The uncanny and transparent question remained: where were these extra machines used? No one knew how and where these machines were used. The question remains unanswered even now.

Fired by all these realisations, and the ground reports which said there was no wave or undercurrent in support of Modi, the opposition parties led by the Congress seemed optimistic of their chances after the polling. So confident were they after the seven-stage elections that they began to reach out to other political parties to form a possible coalition government in Delhi.

Mayawati was one of them. TDP leader Chandra Babu Naidu, who made innumerable visits to Delhi to get the opposition parties together and also led a campaign against the EVMs, seemed confident about his return to power. Congress President Rahul Gandhi was also told by the data analytics persons in his team about how well the party had performed.

In other words, save for the Left parties, all the non-BJP parties contesting the elections believed that this was their moment to return to power after being in oblivion for five years. Every report worth its while from the rural and urban India was telling that at best it might turn out to be a hung assembly. Indeed, even Hardnews, which got it right in every elections of the past, had also predicted a hung assembly.

To reiterate, Congress, TDP, DMK, SP, BSP, Trinamool Congress and many diplomatic missions, a bunch of pollsters and hundreds of hardened journalists who went around the country covering scores of constituencies, believed that the winds of change were blowing all across in the country, especially in the Hindi heartland and UP. Nobody gave more than 25 to BJP in UP, for instance.

The seemingly anecdotal evidence of elections being stolen found corroboration from hundreds of booths all over the country that showed a major difference between votes polled and votes counted. The ECI struggled to provide a reason for this mismatch. Vociferous demands from civil society groups, including 70 plus former bureaucrats and top officials of the government of India, were blocked, ignored or scuttled.

There was another mismatch, for instance, which was brought to the notice from a booth in Ujjain, Madhya Pradesh. Here, the total votes counted were 841 whereas the total votes were only 481. Ironically, the ECI announced the result even in the face of the mismatch.

What was also not clarified by the ECI was whether the VVPAT-EVM matching showed any discrepancy. There are around 370 parliamentary seats in the country that needs a serious relook due to this massive mismatch.

There are around 370 parliamentary seats that needs a serious relook due to this massive mismatch. The government and ECI has desisted attempts to question booth-level numbers or the gaps in EVM-VVPAT matching.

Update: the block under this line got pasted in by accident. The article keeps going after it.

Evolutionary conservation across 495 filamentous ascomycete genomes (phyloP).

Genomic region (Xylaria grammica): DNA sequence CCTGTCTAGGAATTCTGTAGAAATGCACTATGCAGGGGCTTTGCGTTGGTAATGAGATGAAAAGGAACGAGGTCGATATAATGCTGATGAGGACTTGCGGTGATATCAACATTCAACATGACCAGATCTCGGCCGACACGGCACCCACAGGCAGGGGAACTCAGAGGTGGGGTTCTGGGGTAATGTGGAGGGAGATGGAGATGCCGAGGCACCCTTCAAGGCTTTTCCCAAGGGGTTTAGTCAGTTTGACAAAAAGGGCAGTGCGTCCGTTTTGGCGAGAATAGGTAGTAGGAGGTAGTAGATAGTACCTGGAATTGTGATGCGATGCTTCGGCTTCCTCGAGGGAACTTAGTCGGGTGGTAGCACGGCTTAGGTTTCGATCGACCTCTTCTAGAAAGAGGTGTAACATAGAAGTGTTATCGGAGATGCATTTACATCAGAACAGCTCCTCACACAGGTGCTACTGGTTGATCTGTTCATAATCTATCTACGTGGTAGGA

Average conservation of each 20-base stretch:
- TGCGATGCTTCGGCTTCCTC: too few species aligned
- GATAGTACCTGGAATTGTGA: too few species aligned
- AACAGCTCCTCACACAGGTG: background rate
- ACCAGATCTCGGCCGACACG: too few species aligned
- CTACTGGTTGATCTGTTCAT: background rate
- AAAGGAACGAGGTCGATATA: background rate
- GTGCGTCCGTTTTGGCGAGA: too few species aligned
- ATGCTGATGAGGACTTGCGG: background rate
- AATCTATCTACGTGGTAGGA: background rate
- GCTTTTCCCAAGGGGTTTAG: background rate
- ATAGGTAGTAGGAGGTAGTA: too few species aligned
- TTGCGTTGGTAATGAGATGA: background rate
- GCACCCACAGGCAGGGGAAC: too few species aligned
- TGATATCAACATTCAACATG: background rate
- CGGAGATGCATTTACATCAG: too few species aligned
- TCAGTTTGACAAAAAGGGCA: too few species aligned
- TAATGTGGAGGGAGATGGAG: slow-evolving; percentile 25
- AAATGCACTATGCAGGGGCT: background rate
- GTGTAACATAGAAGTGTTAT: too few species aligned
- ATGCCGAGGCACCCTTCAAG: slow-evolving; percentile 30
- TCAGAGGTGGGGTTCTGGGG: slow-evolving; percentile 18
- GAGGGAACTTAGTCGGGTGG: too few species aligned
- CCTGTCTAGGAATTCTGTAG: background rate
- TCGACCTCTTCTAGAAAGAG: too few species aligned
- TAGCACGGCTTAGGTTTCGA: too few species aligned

As the government and ECI are extremely zealous about preserving the credibility of the electoral process, it has desisted attempts of civil society groups and political parties to question booth-level numbers or the gaps in EVM-VVPAT matching. An ECI order that a jail sentence and punishment would follow, if the allegations of VVPAT and voting machines not matching, is proved wrong, was seemingly used as a ploy to stop people to file petitions. Fear of State action and the desire of being on the right side of the government scared many of those voters and candidates who had serious issues with the result outcome.

In a round table discussion, a candidate of the ‘mahagathbandhan’ who lost the election by a whisker in UP, found it difficult to find workers who could follow up on their initial complaints after the results were declared. “They were all so scared that they would not just show up,” said the candidate.

Thousands of ‘mahagathbandhan’ supporters were allegedly swayed on the day before polling. There were allegations, too, that the minority community that was the bedrock of the opposition alliance also voted for the ruling party. This candidate recalled how voters recounted overnight pay-offs through Paytm by the cadre belonging to the camp of the rival candidate. Many from the minority community found their votes transferred to the BJP.

Surprisingly, while civil society groups are up in arms holding conventions in Delhi and Mumbai with eminent citizens and running signature campaigns and sending petitions to all political parties to go back to ballot papers, the opposition parties seem totally shell-shocked. Barring Mamata Banerji and Prakash Ambedkar, all the top leaders have chosen to be silent on the issue – why? What are they afraid of?

Surely, the fog on how the BJP won has not lifted as yet. Perhaps, it will take some out-of-the-box, investigative journalistic enterprise at some stage to unravel it, as it has happened in Brazil recently, or as it unfolded in the most diabolical forms in the USA, and is still unfolding leading to a spate of high profile resignations in the American establishment and in the White House.

BJPlok sabha elections 2019Narendra Modi

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So how did the prophets of BJP anticipate the mathematical miracle of 300 plus seats in 2019 exactly on the dot?
It just doesn’t add up…